We live in a world full of goodness. Majestic roses with a glimmer of aroma, which matches their beauty. Food that not only satisfies our hunger, but satiates our taste buds. Romantic love, which sweeps us off our feet, and sets us down a road of lifelong commitment and companionship. All in all, just a world flooded with good.
Yet we know there is a problem. Humankind, in our sin, does not live a good life. "The good life" is held out by most everyone. But what does it mean? To humankind, in our sin, it means grabbing for all the gusto one can get, living free of constraint, satisfying every whim, doing what seems good in one's own eyes.
The only problem? Just like the "free love" of the 1960's, it just doesn't work. We find a way to live, from what the Creator has prescribed in Scripture, that is in keeping with who we are, who this God is who reveals himself in Jesus, and what we find in the world as we have eyes to see and ears to hear.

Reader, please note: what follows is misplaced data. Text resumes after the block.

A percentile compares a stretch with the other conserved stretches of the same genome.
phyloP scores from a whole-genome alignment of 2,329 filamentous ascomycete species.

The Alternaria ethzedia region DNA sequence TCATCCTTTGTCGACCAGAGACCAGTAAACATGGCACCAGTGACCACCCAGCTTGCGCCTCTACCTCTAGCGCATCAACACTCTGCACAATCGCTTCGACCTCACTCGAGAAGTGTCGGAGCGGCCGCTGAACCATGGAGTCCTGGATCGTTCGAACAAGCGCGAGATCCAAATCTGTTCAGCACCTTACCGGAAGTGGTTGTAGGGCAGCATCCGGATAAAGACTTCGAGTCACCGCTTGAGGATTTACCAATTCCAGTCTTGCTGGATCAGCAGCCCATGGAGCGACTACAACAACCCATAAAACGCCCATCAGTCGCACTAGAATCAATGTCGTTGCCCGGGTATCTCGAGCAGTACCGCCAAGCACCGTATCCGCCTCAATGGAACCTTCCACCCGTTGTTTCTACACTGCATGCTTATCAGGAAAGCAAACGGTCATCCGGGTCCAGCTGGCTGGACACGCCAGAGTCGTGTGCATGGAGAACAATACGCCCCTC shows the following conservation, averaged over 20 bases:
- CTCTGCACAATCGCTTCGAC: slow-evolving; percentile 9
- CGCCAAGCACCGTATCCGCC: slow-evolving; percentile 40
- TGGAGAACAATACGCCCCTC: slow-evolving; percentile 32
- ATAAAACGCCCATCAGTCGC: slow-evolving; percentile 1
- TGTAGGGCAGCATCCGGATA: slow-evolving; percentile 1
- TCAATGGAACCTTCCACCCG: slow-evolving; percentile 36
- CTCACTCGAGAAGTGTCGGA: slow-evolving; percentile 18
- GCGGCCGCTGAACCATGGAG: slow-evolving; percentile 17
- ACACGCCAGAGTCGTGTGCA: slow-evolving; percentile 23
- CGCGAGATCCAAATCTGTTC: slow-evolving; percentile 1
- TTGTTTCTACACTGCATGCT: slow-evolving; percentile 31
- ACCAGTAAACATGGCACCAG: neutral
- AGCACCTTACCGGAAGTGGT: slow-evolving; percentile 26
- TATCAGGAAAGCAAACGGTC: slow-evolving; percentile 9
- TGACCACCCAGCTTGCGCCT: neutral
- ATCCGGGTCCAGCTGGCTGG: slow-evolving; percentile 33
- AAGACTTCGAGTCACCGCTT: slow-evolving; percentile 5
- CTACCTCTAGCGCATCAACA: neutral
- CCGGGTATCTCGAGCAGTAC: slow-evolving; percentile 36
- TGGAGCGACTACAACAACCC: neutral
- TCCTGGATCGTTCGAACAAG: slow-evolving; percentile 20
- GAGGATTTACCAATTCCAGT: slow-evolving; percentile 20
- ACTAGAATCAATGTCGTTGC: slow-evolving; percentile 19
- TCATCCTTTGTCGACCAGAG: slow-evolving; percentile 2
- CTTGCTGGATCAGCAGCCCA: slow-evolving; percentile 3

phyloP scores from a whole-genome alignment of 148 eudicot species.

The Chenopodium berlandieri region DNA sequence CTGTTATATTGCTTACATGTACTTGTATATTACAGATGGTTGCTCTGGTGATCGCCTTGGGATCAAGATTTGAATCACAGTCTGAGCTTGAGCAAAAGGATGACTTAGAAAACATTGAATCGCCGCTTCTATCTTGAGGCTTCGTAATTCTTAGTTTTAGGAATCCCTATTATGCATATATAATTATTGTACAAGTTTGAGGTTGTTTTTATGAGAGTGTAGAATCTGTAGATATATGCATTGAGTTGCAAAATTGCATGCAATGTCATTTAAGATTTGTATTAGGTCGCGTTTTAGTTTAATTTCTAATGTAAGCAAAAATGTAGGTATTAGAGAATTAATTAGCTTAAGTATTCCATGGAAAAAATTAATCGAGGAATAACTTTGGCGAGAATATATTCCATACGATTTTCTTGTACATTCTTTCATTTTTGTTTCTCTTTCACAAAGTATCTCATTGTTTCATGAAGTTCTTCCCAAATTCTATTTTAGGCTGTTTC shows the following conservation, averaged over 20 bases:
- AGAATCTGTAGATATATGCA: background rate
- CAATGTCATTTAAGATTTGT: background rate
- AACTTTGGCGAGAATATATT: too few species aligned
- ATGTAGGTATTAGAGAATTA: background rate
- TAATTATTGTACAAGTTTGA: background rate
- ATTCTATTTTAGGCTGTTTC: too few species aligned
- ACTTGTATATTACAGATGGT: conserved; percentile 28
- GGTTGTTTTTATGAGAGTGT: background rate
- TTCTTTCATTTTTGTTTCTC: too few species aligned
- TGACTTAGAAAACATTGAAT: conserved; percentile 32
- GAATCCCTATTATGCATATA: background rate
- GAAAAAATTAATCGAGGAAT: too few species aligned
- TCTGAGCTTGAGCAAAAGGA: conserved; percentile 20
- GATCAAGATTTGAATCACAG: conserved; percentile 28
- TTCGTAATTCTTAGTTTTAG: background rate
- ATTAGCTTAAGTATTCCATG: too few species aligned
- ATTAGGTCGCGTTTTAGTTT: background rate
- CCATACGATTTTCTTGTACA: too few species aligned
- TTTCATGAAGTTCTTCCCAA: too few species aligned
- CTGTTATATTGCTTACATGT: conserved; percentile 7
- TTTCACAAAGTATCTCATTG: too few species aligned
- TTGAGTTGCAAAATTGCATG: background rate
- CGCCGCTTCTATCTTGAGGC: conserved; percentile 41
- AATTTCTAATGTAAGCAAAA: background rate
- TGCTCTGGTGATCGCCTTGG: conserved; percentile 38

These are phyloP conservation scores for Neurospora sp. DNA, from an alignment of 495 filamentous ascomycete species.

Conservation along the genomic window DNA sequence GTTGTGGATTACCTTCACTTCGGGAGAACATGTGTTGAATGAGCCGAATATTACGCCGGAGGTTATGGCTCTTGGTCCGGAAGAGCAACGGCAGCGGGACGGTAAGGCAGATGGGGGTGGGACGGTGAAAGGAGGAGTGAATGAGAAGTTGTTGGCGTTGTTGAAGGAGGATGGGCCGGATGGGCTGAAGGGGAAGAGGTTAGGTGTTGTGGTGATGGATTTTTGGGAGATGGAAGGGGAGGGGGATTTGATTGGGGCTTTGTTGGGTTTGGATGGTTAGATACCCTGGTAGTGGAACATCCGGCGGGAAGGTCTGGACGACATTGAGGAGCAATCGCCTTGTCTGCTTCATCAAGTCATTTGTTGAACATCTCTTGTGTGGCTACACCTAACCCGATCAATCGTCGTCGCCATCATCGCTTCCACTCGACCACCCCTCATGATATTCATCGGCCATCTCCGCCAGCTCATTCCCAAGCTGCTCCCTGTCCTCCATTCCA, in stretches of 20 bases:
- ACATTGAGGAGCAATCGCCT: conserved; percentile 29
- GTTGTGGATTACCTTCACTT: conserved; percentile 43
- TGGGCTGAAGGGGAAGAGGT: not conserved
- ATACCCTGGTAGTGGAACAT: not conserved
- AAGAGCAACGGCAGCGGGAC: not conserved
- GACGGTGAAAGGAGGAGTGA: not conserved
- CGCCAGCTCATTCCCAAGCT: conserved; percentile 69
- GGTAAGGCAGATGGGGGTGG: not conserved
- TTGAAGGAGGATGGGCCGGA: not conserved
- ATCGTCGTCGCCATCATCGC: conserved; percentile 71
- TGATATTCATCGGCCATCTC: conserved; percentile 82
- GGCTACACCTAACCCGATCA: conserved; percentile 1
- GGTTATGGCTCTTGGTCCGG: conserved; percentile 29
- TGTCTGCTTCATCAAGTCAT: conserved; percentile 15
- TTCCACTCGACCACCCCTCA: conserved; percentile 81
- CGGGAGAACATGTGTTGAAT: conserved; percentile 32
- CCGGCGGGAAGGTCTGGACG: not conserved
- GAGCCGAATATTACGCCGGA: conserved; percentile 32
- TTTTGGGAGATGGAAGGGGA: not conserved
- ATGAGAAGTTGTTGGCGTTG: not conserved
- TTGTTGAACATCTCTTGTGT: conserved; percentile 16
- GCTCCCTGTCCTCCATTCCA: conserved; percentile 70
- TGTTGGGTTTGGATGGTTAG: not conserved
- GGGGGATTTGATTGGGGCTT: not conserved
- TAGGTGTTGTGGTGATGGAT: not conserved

Good is everywhere around us, including what we see in the mirror. Because God created everything. Christian holiness teachings and doctrine has often been hard on creation. Humans are meant to enjoy God's creation. And indeed, we know that God's goodness is poured out on humans all over the world (Acts). However, we also know that good and evil are set together. We can surmise that these exist, and this includes reflecting on our own lives. We abuse the good gifts God has given. Including ourselves and others.
The answer is found in Jesus. In the kingdom of God having come in him. And in the new creation which begins now, and of which we in Jesus are a part. Good comes from God. And is inherent in his creation. And in his remaking of that broken creation, by the redemption of Jesus (Colossians; Romans 8). The good life can be only found and lived out in this reality. And as we remain in this reality.
Yes, we're to take up our crosses in this life, and though enjoying the things of this world, not be engrossed in them (1 Corinthians 7). But we must beware of a killjoy mentality which carries over to how we live. As if being a Christian is about what we deprive ourselves of, rather than what we experience as good from our God in this world. As in everything we give thanks, and invite others to come to share our joy in God.
What would you like to add about goodness?